Development, of course, is also conditioned by the external environment, namely, global demand conditions, the stability of the financial and exchange rate system, and adequacy of external financing. To ensure that domestic initiatives remain sustainable, Thailand believes that a supportive international enabling environment is needed, particularly open market access for developing countries' exports, sound and coherent policies at the international level to ensure global financial stability and reduced exchange volatility, as well as a level playing field with proper safeguards.
We are all deeply concerned about the problem of uneven development, which has led to a widening gap between developed and developing countries. In these turbulent times, it is hoped that the industrialized nations would offer some kind of support, or "hand-holding" to assist those who are less fortunate. Such support would help bring the less developed countries along and enable them to become better partners of the developed world in the future.
Thailand is mindful of the fact that mutual assistance and cooperation provide the best avenue for greater prosperity. Therefore, we have tried to reach out to our neighboring countries through various economic cooperation frameworks, such as the Greater Mekong Subregion. Our investment today in transportation networks, human resources, and science and technology will increase trade and employment, while building greater capacity for many generations to come.
Thailand is also ready to share with our development partners our experiences in areas of expertise, such as our war on drugs. This has been accomplished partly by promoting crop substitution programs, both in our own country and our neighbors, thus creating an alternative source of income for the local people while helping to eradicate opium production.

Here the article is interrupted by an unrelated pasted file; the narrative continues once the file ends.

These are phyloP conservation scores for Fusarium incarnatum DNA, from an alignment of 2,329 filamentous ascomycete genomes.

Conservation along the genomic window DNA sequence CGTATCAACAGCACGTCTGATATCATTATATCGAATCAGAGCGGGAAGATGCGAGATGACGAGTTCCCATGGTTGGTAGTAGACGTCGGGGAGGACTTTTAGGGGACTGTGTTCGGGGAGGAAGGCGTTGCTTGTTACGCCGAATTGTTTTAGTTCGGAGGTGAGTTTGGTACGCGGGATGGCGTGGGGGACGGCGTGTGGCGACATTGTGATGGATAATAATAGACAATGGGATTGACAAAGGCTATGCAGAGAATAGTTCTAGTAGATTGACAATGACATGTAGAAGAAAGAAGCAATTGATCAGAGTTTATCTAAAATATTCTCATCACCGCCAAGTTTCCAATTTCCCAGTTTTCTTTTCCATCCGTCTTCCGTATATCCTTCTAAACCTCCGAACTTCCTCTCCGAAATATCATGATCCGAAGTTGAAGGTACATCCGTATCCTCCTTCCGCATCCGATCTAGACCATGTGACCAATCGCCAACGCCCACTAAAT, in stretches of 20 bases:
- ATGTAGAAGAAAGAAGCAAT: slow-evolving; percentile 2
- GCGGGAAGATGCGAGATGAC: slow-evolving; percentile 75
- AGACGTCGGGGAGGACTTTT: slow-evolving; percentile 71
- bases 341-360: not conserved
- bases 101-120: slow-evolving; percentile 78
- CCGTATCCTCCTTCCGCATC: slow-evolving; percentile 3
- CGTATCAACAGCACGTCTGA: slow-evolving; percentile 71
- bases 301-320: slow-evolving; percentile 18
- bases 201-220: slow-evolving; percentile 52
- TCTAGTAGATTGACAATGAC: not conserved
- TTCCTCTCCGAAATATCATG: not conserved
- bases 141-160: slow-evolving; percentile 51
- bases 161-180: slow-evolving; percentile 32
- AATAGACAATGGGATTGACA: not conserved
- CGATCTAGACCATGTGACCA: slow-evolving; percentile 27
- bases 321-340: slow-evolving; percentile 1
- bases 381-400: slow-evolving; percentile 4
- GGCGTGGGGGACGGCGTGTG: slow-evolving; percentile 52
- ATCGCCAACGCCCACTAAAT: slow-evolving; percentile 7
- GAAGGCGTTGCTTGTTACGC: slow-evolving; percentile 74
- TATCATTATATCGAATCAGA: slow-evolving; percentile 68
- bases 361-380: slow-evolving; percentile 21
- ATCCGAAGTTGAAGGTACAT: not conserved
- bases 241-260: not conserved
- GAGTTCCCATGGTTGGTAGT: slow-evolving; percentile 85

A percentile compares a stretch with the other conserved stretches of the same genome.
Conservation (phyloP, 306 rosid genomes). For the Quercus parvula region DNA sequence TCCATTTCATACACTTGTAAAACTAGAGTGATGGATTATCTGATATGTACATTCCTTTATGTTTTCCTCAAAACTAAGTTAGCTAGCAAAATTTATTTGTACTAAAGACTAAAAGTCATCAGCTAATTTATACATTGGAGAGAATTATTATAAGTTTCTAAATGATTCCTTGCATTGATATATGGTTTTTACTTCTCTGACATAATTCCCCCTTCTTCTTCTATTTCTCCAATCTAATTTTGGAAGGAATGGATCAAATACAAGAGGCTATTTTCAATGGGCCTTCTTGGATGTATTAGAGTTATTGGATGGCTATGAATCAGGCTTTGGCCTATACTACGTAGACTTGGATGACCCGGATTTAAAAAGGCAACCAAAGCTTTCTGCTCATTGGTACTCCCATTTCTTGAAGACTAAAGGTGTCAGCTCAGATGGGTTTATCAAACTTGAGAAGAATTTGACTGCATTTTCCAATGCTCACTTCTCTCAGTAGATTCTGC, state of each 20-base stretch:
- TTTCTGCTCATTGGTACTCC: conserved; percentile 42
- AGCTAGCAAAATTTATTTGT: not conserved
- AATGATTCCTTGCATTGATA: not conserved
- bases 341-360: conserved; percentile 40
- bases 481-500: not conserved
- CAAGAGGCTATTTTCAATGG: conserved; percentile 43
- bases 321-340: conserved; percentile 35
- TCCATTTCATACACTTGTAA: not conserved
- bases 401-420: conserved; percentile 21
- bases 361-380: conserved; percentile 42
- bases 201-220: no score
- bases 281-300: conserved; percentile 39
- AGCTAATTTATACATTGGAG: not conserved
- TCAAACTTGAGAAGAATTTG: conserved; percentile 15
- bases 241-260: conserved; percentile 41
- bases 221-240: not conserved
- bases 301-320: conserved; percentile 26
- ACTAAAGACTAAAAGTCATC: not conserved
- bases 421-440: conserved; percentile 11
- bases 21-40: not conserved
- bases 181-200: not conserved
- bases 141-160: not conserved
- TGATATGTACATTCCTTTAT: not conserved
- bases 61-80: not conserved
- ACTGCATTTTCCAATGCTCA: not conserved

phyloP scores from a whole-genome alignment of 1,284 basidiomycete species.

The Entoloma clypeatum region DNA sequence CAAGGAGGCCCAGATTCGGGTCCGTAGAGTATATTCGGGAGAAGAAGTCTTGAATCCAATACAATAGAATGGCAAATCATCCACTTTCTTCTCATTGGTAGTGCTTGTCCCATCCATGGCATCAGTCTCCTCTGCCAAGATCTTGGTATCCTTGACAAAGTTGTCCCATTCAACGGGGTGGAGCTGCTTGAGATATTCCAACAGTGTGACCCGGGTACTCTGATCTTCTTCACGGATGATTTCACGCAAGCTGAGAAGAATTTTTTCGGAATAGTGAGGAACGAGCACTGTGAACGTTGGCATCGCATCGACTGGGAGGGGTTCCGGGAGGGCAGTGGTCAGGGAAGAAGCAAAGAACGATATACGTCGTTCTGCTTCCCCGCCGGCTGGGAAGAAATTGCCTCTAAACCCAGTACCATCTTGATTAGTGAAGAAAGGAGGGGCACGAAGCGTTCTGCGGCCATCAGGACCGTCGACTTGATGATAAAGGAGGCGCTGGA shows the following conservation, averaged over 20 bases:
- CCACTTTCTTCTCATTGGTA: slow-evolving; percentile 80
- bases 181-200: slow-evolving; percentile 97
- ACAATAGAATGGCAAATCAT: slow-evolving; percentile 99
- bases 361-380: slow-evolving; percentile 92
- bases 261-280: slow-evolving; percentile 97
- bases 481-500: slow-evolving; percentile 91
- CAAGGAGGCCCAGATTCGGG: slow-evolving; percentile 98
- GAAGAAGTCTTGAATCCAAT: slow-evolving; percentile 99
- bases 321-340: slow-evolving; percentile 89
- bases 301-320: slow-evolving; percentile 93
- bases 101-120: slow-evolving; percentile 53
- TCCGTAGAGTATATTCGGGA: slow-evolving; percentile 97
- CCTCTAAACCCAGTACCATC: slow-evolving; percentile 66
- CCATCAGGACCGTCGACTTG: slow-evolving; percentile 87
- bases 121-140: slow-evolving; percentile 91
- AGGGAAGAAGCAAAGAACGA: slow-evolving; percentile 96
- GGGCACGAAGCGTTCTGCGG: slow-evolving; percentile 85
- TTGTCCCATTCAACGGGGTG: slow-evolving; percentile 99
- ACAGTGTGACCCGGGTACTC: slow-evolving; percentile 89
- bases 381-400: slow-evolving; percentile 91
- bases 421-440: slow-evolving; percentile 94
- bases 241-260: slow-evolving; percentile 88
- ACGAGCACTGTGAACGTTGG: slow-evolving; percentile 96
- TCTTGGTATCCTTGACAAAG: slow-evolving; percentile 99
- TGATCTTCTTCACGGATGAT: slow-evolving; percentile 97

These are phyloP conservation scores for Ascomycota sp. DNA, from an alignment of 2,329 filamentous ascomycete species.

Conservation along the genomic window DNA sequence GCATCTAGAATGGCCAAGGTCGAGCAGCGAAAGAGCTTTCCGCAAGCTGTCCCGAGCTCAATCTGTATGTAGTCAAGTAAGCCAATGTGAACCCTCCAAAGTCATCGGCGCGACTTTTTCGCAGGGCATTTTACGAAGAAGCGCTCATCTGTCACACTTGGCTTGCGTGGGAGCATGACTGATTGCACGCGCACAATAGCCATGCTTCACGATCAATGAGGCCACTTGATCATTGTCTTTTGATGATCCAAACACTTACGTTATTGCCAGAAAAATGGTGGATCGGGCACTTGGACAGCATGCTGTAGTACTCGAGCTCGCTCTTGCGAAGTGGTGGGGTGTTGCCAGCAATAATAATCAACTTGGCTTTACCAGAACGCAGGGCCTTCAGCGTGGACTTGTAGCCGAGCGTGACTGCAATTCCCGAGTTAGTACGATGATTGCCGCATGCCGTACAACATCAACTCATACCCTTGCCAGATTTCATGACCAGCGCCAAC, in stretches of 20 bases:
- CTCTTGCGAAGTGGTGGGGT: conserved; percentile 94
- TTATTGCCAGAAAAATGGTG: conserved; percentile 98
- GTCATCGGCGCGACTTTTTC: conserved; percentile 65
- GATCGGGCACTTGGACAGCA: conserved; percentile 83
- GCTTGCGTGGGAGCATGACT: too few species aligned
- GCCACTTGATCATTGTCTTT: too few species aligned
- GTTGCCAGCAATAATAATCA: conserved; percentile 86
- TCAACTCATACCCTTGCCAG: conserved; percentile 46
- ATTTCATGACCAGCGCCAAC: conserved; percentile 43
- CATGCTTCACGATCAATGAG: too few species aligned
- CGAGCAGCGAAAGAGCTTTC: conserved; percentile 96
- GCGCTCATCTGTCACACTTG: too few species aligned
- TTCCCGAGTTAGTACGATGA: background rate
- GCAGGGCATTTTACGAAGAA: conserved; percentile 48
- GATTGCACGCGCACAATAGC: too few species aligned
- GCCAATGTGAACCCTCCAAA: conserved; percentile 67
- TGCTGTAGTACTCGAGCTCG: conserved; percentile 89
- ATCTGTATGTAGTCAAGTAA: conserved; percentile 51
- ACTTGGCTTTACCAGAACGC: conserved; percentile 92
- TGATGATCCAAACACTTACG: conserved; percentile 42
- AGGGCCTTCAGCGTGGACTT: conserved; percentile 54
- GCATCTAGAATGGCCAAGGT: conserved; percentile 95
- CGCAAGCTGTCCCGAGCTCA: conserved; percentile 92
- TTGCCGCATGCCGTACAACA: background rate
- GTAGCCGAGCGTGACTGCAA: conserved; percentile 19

At UNCTAD X in Bangkok two years ago, we exchanged views on the causes and cures of financial crises, the imbalances of the international trading system, and other questions on financing for development. We also adopted the Bangkok Plan of Action, which laid down strategies to make economic globalization an engine for economic growth and development for all countries. Next month, Thailand will host the UNCTAD Midterm Review in Bangkok, with a Ministerial Round Table Discussion to assess global economic developments since UNCTAD X. This international meeting, which will take place after three other important international conferences on development, namely, the Brussels LDC III, the Doha WTO Ministerial Conference and this Conference, will provide another important occasion for all of us to make an assessment of the progress of the implementation of the Bangkok Plan of Action and jointly formulate the development strategies and action plan for the next two years until UNCTAD XI. Therefore, I wish to take this opportunity to invite you all to participate in this forthcoming meeting in Bangkok during 29 April to 3 May 2002.
In closing, my delegation wishes to express our sincere appreciation to the Government of Mexico for hosting this very important Conference, which has provided us all with the opportunity to discuss and jointly formulate strategies and action plans for financing for development.
Statements at the Conference